My daughter Georgie has always been a reflective person. As a very little girl, she wanted to pin down the location of heaven and questioned who would take care of her if something happened to her dad and me. When she got older, she was always making plans for what she wanted to do and where she wanted to go and how she wanted to get there.
By the time she was 11 or 12, conversations in the car went something like this: “Melissa and I are going share an apartment-I think in New York City-after we get out of college. Don’t you think black and white with red accents would look good?”
“What kind of dog do you think I should have when I move into my apartment? Or, maybe a cat? I think a long haired grey cat would be good.”
It was when she was 17 and riding with Jack and me to see her grandma that she started talking about her “5 year plan.” It might have been a journal prompt. But her 5 year plan lasted from Pleasanton to Uvalde. It was detailed and hopeful, part realistic and part fantastic. I loved listening to her.
Then, she asked me: “Where do you want to be in 5 years, Mom?”
The truth? I had no plans. I was deep into my alcoholism and the only thing I could think about was death. Dead? That was my 5 year plan? I lied and made up some gumdrop and unicorn fabrication about what I wanted to do and be. The question played in my mind for hours after it was asked and it wasn’t answered at all. Not truthfully.
Five years later found me sober. I didn’t see that coming. But in sobriety, I often take stock and see where I’m headed.
I try not to write things in stone, but in construction we say “plan your work and work your plan.” Without some kind of plan, I tend to drift. I have to work inside of some kind of constraints. At my age, I don’t want to make a bucket list; the reality is that mortality is nearer to me than it was 20 years ago. A 5 year plan suits me better.
Writing this blog is part of my plan. I’ve said I want to write a book and even have 150 pages toward that goal. But the pages have sat on a shelf for years unfinished. I’m a good starter and a terrible finisher. Taking the task of writing daily feels like a good thing to do.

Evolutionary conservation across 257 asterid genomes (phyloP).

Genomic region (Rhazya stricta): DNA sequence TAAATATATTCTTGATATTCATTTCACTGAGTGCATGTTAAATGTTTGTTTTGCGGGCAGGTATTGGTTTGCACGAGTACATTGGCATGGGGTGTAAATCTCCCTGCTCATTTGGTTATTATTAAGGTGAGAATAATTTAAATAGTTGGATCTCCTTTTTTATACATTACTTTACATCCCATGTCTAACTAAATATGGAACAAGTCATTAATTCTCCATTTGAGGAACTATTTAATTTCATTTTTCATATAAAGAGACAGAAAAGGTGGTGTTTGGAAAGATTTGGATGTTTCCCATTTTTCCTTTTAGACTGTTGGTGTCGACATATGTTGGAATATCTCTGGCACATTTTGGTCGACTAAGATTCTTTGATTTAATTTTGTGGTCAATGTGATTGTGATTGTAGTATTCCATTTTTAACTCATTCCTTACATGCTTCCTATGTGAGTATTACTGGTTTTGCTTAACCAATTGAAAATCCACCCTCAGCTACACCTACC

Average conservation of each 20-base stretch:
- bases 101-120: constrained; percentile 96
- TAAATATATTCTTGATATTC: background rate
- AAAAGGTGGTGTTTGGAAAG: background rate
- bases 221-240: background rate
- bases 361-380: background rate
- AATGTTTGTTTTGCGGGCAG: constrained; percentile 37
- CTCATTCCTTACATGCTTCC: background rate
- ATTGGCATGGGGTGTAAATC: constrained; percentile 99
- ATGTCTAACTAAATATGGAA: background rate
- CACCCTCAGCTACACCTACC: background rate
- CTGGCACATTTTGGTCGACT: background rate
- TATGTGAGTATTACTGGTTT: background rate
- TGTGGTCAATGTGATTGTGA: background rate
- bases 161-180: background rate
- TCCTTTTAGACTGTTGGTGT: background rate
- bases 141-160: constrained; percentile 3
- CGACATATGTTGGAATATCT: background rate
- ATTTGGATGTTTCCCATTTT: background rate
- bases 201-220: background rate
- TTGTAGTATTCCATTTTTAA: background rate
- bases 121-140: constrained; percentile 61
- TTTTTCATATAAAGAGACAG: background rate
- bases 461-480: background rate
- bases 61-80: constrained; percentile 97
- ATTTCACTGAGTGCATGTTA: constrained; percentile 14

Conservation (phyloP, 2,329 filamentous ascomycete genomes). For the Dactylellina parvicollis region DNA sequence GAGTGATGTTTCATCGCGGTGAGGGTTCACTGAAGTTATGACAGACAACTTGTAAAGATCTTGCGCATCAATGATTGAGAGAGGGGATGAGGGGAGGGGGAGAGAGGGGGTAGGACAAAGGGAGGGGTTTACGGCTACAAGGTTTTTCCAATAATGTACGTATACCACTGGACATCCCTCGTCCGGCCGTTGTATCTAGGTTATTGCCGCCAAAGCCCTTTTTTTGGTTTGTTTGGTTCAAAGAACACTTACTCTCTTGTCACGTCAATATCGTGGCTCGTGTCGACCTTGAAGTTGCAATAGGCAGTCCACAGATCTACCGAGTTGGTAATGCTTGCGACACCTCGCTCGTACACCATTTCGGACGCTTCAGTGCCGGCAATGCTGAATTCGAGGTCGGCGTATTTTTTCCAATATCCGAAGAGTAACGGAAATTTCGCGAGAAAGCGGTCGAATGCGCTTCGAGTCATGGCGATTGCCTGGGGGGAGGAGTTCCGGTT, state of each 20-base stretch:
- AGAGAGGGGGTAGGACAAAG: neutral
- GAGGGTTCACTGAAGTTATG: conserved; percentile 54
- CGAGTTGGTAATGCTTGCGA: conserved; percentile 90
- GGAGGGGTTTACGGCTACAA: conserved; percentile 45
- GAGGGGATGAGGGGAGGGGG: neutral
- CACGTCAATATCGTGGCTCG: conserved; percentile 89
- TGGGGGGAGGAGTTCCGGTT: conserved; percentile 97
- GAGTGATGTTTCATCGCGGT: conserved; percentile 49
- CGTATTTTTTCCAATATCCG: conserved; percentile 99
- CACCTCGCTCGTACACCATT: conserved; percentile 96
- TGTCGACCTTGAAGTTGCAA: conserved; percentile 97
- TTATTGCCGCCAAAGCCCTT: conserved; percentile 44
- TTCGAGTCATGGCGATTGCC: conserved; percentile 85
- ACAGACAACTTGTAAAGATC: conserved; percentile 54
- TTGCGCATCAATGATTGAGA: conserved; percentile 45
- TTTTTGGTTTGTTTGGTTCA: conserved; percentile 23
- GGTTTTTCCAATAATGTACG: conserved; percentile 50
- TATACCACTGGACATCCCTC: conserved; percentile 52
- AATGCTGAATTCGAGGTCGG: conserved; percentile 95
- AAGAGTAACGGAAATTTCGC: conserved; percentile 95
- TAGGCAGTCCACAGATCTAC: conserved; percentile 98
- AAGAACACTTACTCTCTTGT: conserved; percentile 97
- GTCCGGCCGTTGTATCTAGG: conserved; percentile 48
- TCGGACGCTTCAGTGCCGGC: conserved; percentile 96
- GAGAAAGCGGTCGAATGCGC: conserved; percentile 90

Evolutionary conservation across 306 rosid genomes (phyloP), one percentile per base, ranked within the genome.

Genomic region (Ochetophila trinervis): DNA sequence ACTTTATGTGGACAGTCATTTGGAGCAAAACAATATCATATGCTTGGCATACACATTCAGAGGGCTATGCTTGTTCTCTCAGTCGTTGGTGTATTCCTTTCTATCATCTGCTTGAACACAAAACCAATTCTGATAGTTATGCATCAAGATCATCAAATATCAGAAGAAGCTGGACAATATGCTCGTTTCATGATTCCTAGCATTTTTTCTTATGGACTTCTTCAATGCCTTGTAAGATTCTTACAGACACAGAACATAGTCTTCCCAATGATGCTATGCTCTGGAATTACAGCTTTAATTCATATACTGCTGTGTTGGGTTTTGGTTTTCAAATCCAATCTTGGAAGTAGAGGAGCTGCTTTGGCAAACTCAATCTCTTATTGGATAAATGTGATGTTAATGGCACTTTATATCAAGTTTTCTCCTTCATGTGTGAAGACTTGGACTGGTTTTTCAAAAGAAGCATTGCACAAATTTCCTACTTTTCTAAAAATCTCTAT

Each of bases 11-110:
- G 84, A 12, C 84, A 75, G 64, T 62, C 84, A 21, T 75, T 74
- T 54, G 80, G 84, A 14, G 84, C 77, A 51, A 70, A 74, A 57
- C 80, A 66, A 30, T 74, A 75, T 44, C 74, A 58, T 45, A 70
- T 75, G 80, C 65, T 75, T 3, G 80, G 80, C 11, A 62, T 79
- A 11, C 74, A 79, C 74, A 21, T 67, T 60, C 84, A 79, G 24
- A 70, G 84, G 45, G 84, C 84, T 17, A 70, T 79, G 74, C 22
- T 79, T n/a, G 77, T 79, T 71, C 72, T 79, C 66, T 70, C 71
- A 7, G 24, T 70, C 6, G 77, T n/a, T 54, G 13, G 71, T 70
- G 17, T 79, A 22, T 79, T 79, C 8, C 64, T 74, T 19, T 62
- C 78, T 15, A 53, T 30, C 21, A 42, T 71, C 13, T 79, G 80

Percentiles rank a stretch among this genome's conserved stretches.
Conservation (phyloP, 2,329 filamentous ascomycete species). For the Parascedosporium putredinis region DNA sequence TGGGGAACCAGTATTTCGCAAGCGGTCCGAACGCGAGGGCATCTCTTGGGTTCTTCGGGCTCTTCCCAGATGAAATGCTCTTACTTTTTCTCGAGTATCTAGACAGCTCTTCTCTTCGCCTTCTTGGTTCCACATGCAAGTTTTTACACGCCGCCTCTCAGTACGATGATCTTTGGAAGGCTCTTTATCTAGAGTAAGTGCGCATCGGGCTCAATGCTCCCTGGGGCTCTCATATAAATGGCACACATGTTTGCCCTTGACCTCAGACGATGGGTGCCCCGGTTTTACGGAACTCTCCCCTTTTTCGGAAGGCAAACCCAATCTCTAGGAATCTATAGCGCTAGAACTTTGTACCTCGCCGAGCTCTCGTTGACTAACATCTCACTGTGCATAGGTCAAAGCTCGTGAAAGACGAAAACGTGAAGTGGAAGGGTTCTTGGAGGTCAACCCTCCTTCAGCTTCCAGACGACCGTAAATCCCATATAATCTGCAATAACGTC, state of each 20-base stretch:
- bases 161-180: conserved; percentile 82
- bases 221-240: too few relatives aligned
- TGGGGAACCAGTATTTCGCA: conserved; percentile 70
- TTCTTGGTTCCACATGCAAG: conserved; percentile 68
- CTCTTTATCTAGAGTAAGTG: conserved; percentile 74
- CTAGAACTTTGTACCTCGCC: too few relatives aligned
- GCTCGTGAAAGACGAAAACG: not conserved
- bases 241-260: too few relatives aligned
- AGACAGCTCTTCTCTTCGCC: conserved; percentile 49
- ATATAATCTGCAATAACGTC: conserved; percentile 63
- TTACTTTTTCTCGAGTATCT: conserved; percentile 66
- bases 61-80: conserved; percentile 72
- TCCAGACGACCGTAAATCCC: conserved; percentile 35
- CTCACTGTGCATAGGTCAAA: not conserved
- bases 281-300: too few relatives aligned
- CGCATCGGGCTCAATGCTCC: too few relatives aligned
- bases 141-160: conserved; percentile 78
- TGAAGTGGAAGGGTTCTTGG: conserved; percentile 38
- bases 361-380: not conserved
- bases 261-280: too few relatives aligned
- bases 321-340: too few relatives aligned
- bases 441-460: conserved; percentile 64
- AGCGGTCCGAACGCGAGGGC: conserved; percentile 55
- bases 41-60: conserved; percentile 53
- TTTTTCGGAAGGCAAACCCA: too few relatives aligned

I want to refine my art skills. So I take a more disciplined approach to drawing. Goofy as it sounds, I am surprised at how much better I get if I draw every day.
Sometime in the next 5 years, I’m going to take a walking tour of Ireland. I just applied for a passport. Can’t get off the plane without a passport.
I also have the intrinsic goals of being a better mother and grandmother, a neater housekeeper, a consistent and reliable person, an honest friend.
I hadn’t planned on being in a relationship. I would have said that was Plan Z in my life plans. Bob came along and I’m thankful for the chance to learn how to be half of a whole love. Sobriety tossed me several desirable personal characteristics that I have mastered living alone, but that are a challenge to practise living with someone else. Fun but challenging.
My son Jack used to say there’s nothing in this world that doesn’t have a funny side to it. I use his perspective to look at the world, stop and laugh every day. Usually, I’m laughing hardest at myself.
Five years is 1,825 one day at a times. If I can live today sober in mind, body and spirit, I have a chance for tomorrow.